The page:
I’ve been asked a number of times why I want to be an architect. Ultimately it comes down to the fact that I want to make a difference and this is the best way I can do that, being who I am.

I know I haven’t started school yet and this may be self-indulgent or naive, but I sincerely believe that this is the talent God gave me to make my mark of improvement upon the world. I’ve felt this way about architecture intuitively since I was very young. I love math and art, and my mind is wired to remember things as spatial relationships. In fact, I remember directions and how spaces relate so well that when I was in France with a large group of art students, they all started calling me “map-head.” After a short walk through an old town, I knew my way around completely and could take us on shortcuts down roads none of us had seen. It wasn’t long until they all stopped paying attention to where we were entirely and simply relied upon me to get us home.

There are times when “making a difference” seems like such a hollow statement. I roll my eyes at those chefs on tv who proclaim they want to change the world with their cooking! Really? In 500 years, some historian is going to look back through the ages and pinpoint your cooking as a turning point for civilization? I don’t think so.

Likewise, I understand people’s polite reactions when I say that I want to help the world by being an architect.

Can I say now, on the record, that I doubt I’ll go down in the gilded history books as someone who change the course of the world? That would be awesome, but I don’t see it happening.

What I mean when I say that I want to make a difference, is that I want to be a positive force in this world, enriching as much as possible, wherever I’m called.

Have you heard the story about the starfish?

There was a man walking along a beach with thousands and thousands of starfish stranded on the sand, unable to get back into the water where they’d survive. A little way up, he saw a woman stooping, picking up starfish one by one, and flinging them back into the water. The man walked up to the woman and asked, “Why are you doing this? There are thousands of starfish on this beach, it won’t make any difference.” The woman replied, with starfish in hand, “It’ll make a difference to this starfish,” and flung it into the water.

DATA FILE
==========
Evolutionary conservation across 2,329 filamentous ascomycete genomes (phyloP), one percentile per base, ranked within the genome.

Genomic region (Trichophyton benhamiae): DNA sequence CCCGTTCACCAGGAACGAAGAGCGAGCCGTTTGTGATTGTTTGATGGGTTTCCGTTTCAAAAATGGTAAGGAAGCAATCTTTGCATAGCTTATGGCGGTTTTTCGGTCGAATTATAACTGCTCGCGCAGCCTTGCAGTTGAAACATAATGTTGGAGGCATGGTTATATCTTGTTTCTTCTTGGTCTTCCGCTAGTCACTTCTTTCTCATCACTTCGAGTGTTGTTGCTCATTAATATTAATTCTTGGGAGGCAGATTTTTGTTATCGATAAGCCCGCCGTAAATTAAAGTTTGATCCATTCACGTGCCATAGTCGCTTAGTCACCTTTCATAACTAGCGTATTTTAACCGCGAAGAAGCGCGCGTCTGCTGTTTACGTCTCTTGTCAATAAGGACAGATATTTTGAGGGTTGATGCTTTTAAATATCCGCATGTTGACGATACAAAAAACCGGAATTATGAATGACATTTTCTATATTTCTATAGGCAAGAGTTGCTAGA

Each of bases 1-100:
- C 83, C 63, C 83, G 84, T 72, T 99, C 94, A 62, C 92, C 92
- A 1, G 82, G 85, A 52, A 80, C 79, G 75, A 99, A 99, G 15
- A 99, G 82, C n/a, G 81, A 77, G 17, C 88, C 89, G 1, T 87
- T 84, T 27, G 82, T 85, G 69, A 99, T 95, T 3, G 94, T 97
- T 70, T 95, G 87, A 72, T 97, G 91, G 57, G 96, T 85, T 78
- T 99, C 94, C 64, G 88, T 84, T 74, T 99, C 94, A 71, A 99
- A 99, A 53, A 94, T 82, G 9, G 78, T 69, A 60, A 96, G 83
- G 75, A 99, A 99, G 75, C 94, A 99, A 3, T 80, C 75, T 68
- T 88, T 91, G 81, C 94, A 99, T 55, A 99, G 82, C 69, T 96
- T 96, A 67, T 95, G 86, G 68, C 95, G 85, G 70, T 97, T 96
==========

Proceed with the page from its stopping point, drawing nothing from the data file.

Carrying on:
So why do I think I’ll be able to make a difference as an architect? Because we’re all just starfish, and every time I design a building that is an improvement on what was there before, I’m making a difference.

With architecture, there are definitely big ways and small ways to make a difference. The big ways include post-disaster rebuilding, like what Architecture for Humanity is doing in Haiti, Brad Pitt’s Make It Right foundation is doing in New Orleans, and Habitat for Humanity and many others are doing worldwide. There are also hospitals, schools, libraries, and many other public-service buildings that need to be designed and built.

The small ways include everything from small renovations to houses for people that need them, period. Architects make a difference simply by designing better buildings than what’s required by code. Every building that has stood up through natural disasters, or even simply against time, has made a difference. Architects are also making a difference by designing buildings that use less resources, are carbon net-zero, and reuse materials from other sites.

So much of our lives as humans are spent in and around buildings, it’s inevitable that architects are making a difference even though we don’t notice.

Whenever I talk to my dad and I’m heading into work, he always encourages me with, “Go make the world a better place.” He has said that to me no matter what job I’m heading into: admin assistant at a school, Christian book publisher, retail customer service, etc. At first, it sounded like such a Dad thing to say–sentimental but not necessarily very useful. However, I’m beginning to understand what he means. Going into work each day with the attitude that I’m going to make a difference, opens up my eyes to each opportunity.

If we’re not trying to make the world a better place each day, then what’s the point?